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Export Education or Import Asian Youth Problems? Printable Version PRINTABLE VERSION
by A. Tsang, New Zealand Jul 25, 2005
Child & Youth Rights , Education , Culture   Opinions


In conclusion, I would suggest New Zealand Immigration should do an “Attitude Test” to every migrate and overseas Chinese student who are going to New Zealand. The authorities should also kill all those bad agents who are selling “Fake Hopes” and picking the wrong person to land on our beautiful land.

Every migrate and overseas Chinese student also need to pass the New Zealand Road Code Test. Since many Chinese use bicycles and public transport in their hometown, rich Chinese actually have chauffeur back home. Many of them have very poor road sense. Even some of them have Chinese Driver Licenses, they are hardly use them. I believe the compulsory test could keep our road safe.

There are ignorant and arrogant Asians in this country (especially Auckland). They ignore New Zealand road codes and New Zealand laws until they are caught red handed. Rather then being tough on English level, I am begging New Zealand to do some good screening. I look forward a compulsory Road Code Test, Fishery Law Test and Attitude Test for every new comer to New Zealand. I always wonder why our authorities do not pick the right Chinese who will contribute and assimilate to our community. I certainly school agents are not happy with my tone especially they are big clients of many local Auckland Chinese papers. This is the reason I never write this article in Chinese.

On the other hand, our Export Education sector should have the attitude to help and guiding young Chinese to the Boulevard of success. I believe every kiwis are people with compassion. Maybe we should launch a campaign to save those frustrated Chinese students who already landed. Let us be their mentor and guide them to the NZ way of success. Don’t let them turn into the highway to hell. If we can, so can the million of Chinese parents who would really thank us and really give a big boast to our “Export Education Industry”. As a Chinese idiom said, "Water can lift and also sink a boat." See how smart our fellow New Zealanders can handle the issue.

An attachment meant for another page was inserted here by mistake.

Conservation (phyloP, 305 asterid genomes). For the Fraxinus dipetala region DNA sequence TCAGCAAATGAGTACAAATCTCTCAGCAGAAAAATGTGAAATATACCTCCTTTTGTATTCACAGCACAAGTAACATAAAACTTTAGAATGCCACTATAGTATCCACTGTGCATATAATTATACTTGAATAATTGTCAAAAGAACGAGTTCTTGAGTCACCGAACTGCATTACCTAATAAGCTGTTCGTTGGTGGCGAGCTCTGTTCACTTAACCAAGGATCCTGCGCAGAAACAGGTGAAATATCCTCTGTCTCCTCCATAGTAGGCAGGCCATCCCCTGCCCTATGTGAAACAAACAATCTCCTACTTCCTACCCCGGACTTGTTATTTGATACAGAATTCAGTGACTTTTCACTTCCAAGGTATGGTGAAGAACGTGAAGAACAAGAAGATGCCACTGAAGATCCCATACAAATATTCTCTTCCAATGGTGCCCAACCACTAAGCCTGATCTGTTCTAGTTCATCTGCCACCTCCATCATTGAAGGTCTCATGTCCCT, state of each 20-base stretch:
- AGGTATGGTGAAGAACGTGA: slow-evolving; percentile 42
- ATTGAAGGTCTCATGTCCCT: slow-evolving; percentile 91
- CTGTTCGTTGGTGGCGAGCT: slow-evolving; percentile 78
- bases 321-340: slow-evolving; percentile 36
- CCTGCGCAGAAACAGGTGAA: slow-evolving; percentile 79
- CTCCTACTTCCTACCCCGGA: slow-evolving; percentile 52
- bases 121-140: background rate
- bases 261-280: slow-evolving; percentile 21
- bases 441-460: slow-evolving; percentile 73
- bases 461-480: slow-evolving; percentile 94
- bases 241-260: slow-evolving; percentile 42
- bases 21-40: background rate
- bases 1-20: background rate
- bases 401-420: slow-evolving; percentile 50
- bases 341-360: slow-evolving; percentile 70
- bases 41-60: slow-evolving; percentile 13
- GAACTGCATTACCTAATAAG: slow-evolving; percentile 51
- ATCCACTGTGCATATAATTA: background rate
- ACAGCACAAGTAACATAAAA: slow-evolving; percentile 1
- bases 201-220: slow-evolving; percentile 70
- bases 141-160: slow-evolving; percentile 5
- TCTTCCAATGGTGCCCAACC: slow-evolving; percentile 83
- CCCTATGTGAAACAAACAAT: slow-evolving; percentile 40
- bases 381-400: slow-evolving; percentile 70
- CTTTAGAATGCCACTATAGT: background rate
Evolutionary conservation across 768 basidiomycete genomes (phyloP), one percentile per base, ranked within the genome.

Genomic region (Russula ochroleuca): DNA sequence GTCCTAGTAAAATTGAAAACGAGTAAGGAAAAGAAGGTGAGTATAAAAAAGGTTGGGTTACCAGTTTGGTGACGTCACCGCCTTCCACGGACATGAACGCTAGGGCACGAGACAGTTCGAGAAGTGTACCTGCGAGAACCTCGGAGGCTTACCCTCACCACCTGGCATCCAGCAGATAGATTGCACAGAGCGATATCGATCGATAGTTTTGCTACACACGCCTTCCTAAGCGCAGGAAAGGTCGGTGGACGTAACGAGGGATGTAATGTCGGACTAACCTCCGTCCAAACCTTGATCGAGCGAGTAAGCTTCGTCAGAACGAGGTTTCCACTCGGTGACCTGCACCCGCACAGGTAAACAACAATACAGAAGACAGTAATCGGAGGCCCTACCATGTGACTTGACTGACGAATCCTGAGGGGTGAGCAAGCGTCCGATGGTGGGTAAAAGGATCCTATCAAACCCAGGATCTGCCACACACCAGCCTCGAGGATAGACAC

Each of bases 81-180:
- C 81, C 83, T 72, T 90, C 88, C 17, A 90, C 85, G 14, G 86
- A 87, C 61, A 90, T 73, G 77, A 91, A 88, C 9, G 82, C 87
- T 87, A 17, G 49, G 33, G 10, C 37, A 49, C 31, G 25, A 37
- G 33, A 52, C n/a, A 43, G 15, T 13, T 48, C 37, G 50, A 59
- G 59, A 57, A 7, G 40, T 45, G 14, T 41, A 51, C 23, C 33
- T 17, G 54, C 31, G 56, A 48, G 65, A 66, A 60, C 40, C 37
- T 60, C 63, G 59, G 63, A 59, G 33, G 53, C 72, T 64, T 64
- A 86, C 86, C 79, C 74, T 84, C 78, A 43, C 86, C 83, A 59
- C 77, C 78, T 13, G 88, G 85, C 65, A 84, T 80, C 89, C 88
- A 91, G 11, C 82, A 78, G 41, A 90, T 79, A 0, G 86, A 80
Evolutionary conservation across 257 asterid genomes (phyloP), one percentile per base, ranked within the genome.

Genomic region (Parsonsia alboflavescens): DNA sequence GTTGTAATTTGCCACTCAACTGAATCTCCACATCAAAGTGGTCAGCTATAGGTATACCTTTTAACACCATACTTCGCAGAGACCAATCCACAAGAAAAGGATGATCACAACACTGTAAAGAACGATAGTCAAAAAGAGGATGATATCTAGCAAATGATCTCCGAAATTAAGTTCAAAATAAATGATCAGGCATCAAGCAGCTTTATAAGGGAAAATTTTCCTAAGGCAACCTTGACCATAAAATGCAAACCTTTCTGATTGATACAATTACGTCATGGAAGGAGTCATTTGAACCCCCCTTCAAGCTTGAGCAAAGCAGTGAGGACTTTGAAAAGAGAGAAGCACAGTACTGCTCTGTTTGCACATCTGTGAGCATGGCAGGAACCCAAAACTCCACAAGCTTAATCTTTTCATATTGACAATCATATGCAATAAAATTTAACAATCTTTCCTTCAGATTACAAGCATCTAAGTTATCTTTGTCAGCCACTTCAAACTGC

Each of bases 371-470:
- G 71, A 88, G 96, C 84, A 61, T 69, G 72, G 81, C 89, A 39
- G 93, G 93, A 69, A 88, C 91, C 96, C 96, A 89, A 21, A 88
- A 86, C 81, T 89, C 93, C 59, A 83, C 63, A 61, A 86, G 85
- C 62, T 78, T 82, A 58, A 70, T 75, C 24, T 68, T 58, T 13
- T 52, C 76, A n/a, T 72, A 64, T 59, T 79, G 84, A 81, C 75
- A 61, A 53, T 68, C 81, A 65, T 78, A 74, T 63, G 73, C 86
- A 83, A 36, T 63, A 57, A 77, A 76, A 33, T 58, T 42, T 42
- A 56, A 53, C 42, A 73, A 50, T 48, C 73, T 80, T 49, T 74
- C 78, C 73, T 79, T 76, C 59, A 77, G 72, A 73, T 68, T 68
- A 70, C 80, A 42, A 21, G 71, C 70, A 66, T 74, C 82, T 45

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Writer Profile
A. Tsang

I was born in Hong Kong, China in the year 1975. I'm a born Catholic and educated in English and Chinese since kindergarten. I arrived in Auckland in 1993 as an overseas student at Sacred Heart College. A year later, I followed my parents, migrating to New Zealand in investment categories.

I tried to get a degree at AUT and Auckland Uni but never made it. I earned a Diploma of Language and Culture at Auckland Institute of Studies. I was working in a gas station and as a caregiver in 2 healthcare organizations, but had no employment for longer than 1 year.

During my unemployment, I worked with my dad with some freelance interpreting, cleaning, lawn mowing for my dad's property and as a 24-7 sole caregiver to my pregnant wife. I am also an active volunteer and trustee of a Chinese Mental Health Family Support Group based in the Eastern Suburbs of Auckland. During my 12 year stay in Auckland, I flew back to Hong Kong 6 times, with one trip to Tianjin City, China (a city close to Beijing).

Cherrie Kong | Aug 20th, 2005
That's an interesting article. Maybe we could start helping "new-comer" youth at the grassroots level... that is, helping them make friends with the right crowd so that they feel safe here and thus, can work to achieve their potential. We must not leave the responsibility to the government - we can help too by explaining the differences and making them feel a sense of belonging, a sense of ownership in this new, foreign country.

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